Rolling scars are another form of atrophic scarring. They are characterized by wavelike, undulating skin. These are the result of long-term, chronic acne—as the repeated inflammation and trauma to the skin creates uneven scar tissue. In many cases, the appearance is shallow and perhaps not very noticeable. With time, however, rolling acne tends to exacerbate as the skin naturally starts to sag.
How can you treat rolling scars?
As far as treatments go, you can consider rolling and boxcar sister scars—so what was mentioned above can be applied here (the natural, at-home acids and retinol included!). And, notes Fenton, rolling tend to be the most receptive to treatment in general: "These have a better response to various treatments compared to other scars." Studies have also shown that rolling scars do respond well to microneedling, a treatment in which a doctor rolls a device on the face creating tiny injuries to spur collagen production. You'll likely have to do a few sessions, and results take about six weeks to three months, with full results taking about a year.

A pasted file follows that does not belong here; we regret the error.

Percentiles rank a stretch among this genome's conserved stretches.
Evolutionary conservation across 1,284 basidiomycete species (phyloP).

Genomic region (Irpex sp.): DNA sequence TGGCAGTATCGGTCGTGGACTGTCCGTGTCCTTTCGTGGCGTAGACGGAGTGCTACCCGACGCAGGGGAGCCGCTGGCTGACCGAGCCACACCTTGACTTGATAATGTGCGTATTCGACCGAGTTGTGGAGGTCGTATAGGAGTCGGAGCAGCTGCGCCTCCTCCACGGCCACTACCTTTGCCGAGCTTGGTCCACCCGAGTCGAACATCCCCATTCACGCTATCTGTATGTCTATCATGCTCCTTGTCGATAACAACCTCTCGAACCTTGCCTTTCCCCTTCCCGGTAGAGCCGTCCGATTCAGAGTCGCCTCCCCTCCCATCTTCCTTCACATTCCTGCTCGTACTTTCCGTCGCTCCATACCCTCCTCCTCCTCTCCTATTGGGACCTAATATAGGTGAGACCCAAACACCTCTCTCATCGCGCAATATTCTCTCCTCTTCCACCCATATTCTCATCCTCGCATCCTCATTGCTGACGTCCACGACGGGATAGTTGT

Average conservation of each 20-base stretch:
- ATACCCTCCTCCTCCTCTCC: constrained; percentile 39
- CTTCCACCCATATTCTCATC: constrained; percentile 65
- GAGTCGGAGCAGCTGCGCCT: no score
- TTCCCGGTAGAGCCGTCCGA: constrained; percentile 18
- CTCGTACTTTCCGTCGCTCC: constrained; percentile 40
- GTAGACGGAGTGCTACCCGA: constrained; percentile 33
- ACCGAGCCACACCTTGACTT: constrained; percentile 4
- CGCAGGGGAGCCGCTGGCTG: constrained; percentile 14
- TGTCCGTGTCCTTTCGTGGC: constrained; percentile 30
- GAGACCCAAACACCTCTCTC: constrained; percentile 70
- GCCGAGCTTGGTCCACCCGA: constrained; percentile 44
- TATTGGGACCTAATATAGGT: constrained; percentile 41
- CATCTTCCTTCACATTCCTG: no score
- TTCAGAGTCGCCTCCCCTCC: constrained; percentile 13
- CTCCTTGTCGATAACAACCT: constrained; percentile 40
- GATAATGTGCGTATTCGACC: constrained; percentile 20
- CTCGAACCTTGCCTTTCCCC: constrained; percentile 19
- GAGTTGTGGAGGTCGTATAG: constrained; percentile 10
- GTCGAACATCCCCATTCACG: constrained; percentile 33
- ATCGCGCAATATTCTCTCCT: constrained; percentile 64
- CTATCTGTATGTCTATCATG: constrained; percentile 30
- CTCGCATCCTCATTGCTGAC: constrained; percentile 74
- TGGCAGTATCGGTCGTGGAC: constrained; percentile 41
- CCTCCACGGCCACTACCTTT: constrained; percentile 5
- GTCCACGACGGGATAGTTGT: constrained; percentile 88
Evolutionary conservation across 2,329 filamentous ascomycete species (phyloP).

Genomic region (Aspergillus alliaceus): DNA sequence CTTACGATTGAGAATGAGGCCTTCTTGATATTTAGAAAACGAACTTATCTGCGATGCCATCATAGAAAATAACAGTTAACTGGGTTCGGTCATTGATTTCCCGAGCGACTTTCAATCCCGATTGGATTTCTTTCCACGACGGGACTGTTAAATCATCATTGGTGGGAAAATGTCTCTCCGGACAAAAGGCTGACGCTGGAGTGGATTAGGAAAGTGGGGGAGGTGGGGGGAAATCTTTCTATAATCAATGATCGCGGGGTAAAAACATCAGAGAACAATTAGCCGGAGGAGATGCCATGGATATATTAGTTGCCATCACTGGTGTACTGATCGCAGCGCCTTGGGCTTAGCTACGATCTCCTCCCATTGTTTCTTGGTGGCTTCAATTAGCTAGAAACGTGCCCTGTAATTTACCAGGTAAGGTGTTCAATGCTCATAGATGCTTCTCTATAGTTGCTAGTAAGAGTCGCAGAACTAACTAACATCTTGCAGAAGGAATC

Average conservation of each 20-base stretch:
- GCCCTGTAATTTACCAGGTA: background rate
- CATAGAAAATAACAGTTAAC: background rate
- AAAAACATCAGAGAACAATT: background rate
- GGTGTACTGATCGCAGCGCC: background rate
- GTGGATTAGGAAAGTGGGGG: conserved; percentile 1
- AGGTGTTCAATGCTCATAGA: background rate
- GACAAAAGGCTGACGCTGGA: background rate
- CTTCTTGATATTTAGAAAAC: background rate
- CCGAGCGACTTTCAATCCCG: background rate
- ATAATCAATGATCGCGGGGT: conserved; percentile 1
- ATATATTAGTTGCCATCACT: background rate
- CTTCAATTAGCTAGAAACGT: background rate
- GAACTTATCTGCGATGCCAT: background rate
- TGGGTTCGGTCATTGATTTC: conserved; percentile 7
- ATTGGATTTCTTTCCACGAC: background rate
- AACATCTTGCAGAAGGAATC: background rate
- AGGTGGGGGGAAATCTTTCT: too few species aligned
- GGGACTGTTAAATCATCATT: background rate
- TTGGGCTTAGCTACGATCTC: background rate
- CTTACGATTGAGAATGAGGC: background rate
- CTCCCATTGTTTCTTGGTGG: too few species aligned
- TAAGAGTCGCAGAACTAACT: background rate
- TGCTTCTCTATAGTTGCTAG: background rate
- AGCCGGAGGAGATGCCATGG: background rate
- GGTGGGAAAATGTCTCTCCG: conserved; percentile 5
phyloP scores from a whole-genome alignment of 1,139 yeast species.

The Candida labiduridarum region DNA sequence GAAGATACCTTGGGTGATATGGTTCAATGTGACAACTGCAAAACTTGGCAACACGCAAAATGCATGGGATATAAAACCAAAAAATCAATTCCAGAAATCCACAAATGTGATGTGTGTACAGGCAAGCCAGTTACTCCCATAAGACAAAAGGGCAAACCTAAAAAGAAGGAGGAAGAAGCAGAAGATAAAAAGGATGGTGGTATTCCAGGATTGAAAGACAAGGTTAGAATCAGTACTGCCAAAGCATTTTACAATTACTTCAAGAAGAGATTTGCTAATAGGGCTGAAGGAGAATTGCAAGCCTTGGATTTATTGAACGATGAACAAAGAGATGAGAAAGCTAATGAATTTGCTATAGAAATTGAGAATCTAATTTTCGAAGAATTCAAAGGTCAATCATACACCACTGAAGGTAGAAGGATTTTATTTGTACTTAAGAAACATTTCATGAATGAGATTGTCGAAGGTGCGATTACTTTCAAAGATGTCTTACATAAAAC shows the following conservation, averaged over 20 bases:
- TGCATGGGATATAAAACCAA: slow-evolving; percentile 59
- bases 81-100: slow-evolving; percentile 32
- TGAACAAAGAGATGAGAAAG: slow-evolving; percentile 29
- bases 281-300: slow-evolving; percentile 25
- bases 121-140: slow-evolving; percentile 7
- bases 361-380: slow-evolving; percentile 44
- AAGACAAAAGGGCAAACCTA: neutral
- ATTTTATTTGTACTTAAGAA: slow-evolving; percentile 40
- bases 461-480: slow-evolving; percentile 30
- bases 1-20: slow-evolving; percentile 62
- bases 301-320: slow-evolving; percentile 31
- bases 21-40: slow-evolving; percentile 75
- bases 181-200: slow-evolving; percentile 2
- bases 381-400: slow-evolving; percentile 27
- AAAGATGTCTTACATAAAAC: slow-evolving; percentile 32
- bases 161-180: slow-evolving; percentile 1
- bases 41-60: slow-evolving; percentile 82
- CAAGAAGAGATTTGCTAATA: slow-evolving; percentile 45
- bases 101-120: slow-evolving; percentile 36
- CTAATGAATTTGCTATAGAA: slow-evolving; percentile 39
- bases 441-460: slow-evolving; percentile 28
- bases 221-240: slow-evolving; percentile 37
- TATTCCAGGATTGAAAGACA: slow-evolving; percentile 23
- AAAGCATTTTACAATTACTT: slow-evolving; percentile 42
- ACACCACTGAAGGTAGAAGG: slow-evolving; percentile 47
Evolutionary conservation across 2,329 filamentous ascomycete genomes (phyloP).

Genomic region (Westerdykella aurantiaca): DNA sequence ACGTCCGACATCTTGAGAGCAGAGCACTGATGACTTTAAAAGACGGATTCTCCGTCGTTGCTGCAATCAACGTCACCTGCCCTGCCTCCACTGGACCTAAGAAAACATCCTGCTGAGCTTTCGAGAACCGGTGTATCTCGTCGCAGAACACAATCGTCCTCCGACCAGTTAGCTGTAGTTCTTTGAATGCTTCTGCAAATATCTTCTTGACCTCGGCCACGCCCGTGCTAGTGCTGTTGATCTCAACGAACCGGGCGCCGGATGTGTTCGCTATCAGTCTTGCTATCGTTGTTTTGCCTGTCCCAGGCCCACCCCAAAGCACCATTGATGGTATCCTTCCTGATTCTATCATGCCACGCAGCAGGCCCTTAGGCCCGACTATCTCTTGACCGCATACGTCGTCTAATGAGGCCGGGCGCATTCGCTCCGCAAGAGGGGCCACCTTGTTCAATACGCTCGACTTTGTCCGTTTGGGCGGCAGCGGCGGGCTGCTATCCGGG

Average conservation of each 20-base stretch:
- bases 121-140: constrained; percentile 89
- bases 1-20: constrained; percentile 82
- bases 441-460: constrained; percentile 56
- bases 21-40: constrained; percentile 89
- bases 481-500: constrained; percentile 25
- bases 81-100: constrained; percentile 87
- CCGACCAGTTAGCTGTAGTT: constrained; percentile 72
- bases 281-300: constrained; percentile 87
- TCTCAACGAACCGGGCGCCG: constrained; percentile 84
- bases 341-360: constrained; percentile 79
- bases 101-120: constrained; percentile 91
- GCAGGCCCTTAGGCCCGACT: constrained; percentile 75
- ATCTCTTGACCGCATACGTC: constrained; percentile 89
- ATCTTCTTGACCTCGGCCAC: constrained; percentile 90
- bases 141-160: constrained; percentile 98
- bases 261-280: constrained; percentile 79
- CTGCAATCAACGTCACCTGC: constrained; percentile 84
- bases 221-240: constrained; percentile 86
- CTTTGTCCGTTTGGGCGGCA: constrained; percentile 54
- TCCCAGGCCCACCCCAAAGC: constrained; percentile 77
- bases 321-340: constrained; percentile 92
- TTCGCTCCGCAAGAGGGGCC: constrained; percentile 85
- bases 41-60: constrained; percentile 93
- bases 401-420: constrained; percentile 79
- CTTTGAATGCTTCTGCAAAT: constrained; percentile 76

At home, you can also use a glycolic or lactic acid serum or cream nightly. These acids gently buffer off the top layers of skin as well as promote healthy collagen production so you can help smooth out the uneven skin.
Hypo- or hyperpigmentation
These aren't technically a scar in the same way the above are, but they usually fall under this umbrella when discussing acne. According to the most widely accepted standard grading scale of acne, pigmentation issues are considered "macular," or the most mild form. These are surface-level stains where the pigment of the skin is altered due to inflammation—essentially when skin is inflamed, it can trigger or halt pigment production. Hyperpigmentation on pale skin tones often appears red or pink, while darker skin tones usually appear brown or black. "The pigment then sits there until the body clears it out or it is exfoliated off," says Fenton. Hypopigmentation appears lighter than the rest of the skin.